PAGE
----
I finally had a chance to finish watching Ken Burns’ documentary, The Vietnam War. It was a commitment to watch all 10 episodes, and I’m so glad I did. I’m grateful for Ken Burns and how his documentaries have educated this nation and shown us the human face of war and history.

Toward the end of the documentary, we are introduced to Maya Lin, the 21-year-old artist whose design was chosen for the creation of the Vietnam Veterans Memorial in Washington, D.C. They mention some of the controversy around her design, and how people said she was too young, too inexperienced, too ethnic, too female to represent the conflict accurately.

Then they cut back to the people they’d been interviewing throughout the documentary, men who fought, and men and women who protested the war. In nearly every case, they said a visit to “The Wall” brought them to tears. Even talking about it on film, they still cried. This piece of art, this “scar in the landscape,” healed a nation and deeply moves even those of us who visit it and have no direct association with the war. This artist, whom some found undeserving, stood by her art, and we are better for it.

So this Thanksgiving Day, I will speak my gratitude for all artists. Those who do it professionally, and those who do it for themselves or their families.

I’m grateful for the artists who arrive at their “day jobs” yawning because they were up all night working on their real job.

I’m grateful for the artists who persevere when people tell them they are too young or too old; too uneducated or too knowing; too undeserving or too privileged; too innocent or too jaded to produce their art.

I’m grateful for the young people who have committed to pursuing their art knowing it’s never going to be an easy path.

And for the artists who take risks or who write and produce art outside of their own experience, even when they are told they shouldn’t.

I’m grateful for the artists who work to the point of exhaustion to meet the demands of success and fame, and those who work to the point of exhaustion trying to achieve success and fame.

I’m grateful for the artists who aren’t “very good” but stick to their art anyway. They teach us it’s the making of art that really matters.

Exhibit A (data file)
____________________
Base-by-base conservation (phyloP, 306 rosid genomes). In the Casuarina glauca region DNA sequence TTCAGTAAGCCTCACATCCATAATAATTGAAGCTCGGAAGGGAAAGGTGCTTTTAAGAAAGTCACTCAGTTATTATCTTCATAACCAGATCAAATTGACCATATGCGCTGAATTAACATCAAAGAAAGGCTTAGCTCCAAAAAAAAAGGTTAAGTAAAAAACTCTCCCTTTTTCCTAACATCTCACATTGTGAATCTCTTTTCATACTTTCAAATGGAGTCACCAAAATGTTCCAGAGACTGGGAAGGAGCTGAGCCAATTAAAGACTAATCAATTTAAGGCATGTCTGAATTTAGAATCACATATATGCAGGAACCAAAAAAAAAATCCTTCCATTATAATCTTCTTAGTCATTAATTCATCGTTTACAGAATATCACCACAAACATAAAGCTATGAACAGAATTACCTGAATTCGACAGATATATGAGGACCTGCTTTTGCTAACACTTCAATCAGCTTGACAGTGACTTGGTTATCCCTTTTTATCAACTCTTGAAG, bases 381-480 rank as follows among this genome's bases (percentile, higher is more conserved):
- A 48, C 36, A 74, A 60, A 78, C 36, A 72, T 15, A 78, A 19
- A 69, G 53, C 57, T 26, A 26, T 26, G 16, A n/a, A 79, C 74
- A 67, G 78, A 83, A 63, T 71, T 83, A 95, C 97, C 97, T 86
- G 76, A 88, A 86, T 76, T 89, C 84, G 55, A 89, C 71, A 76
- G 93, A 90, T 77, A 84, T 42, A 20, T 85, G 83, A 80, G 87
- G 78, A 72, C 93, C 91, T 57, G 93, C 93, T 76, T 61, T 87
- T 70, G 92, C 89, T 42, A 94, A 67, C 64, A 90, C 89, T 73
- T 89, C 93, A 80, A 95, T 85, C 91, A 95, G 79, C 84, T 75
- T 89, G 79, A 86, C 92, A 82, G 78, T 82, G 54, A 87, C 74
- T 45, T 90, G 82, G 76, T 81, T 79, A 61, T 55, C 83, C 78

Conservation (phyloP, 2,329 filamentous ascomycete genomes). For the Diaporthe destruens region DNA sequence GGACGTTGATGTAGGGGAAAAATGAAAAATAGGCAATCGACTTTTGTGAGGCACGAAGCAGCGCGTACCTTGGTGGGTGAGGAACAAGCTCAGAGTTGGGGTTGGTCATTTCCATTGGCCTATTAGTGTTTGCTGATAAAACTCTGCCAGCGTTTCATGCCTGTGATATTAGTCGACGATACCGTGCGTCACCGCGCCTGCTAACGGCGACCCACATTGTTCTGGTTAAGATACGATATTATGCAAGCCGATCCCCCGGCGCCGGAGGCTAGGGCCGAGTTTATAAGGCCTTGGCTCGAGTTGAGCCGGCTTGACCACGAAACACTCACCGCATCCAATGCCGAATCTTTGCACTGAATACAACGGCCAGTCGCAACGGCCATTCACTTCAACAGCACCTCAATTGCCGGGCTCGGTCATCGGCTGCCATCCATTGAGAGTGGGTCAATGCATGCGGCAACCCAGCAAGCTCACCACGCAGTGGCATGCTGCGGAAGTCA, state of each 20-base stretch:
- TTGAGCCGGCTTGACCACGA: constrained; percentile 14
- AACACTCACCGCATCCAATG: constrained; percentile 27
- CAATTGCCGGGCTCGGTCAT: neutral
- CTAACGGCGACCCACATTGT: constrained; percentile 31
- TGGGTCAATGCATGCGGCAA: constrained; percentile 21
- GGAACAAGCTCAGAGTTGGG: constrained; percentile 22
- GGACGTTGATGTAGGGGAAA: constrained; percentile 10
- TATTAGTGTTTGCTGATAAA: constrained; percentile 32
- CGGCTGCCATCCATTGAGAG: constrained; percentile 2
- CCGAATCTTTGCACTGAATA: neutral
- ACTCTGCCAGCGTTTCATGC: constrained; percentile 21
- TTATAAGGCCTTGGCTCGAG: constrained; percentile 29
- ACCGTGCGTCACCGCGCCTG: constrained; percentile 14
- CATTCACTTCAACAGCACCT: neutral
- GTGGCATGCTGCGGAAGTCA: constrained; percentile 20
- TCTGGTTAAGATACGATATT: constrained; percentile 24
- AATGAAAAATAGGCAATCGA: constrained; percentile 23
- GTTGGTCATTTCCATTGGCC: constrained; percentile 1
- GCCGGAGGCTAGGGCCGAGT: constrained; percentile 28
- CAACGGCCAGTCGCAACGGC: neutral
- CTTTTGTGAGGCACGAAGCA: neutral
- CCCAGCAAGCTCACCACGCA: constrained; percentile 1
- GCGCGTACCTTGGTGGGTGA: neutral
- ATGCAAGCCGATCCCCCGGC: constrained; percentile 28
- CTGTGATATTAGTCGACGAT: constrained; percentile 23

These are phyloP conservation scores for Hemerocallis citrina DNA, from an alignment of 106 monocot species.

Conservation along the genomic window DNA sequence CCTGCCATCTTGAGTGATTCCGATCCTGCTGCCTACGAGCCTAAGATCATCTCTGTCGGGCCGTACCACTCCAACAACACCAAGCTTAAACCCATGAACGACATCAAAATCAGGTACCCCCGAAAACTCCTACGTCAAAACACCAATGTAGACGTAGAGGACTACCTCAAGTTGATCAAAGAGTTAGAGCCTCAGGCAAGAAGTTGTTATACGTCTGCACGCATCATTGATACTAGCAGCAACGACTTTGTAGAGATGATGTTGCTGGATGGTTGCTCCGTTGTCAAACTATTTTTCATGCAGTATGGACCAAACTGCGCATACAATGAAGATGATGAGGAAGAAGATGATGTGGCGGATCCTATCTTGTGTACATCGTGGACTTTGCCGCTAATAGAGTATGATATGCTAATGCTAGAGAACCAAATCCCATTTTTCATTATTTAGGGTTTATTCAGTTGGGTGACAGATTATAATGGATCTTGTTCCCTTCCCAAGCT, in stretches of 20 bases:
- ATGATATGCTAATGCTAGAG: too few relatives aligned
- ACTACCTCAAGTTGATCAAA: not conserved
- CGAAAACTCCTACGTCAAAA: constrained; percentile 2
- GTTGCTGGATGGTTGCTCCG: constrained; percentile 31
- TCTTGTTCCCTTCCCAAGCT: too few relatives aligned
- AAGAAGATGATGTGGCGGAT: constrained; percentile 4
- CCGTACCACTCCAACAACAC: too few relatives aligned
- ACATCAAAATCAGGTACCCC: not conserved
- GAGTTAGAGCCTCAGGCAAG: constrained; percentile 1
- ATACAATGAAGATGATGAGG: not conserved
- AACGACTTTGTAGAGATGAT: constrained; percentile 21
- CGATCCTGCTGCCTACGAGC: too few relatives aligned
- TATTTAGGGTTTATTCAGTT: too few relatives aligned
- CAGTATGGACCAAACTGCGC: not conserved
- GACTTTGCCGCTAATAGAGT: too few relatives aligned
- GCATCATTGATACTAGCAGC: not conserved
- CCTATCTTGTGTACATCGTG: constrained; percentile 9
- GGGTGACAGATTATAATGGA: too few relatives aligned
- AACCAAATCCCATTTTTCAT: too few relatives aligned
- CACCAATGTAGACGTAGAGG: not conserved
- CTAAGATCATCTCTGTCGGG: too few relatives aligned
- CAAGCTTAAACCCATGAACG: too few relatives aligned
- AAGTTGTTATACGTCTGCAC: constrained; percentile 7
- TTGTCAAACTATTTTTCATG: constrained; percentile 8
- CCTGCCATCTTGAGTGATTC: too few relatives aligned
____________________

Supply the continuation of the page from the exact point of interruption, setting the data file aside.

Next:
And I’m grateful for the artists who are so talented they set the bar impossibly high. Their work takes our breath away and inspires us to try harder.

I’m grateful for the artists who are really prophets. And for the prophets who inspire artists.

I’m grateful for the children who climb on statues and point at graffiti and take a leaf home and paste it into their coloring books. They don’t have to be told to admire art, they just do.

I’m grateful for the mothers and fathers who read to their children at bedtime and play songs for them on the piano and sit at the table and mold sculpting clay with their kids.

I’m especially grateful for those who follow their muse, even when it terrifies them to do so.

But most of all, I’m grateful that even in times of trouble, we can still sing together in church, recite poems at our community gatherings or our rallies, read books together in our book clubs, and gather around the virtual water cooler to talk about the hottest new movie.

I’m grateful for those of you who practice the art of medicine, education, innovation, science, agriculture, business, and more. Thank you for sharing your art with us.

In the immortal words of ABBA, “without a song and a dance, what are we?” Thank you, artists, for giving those to us!

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Also published on Medium.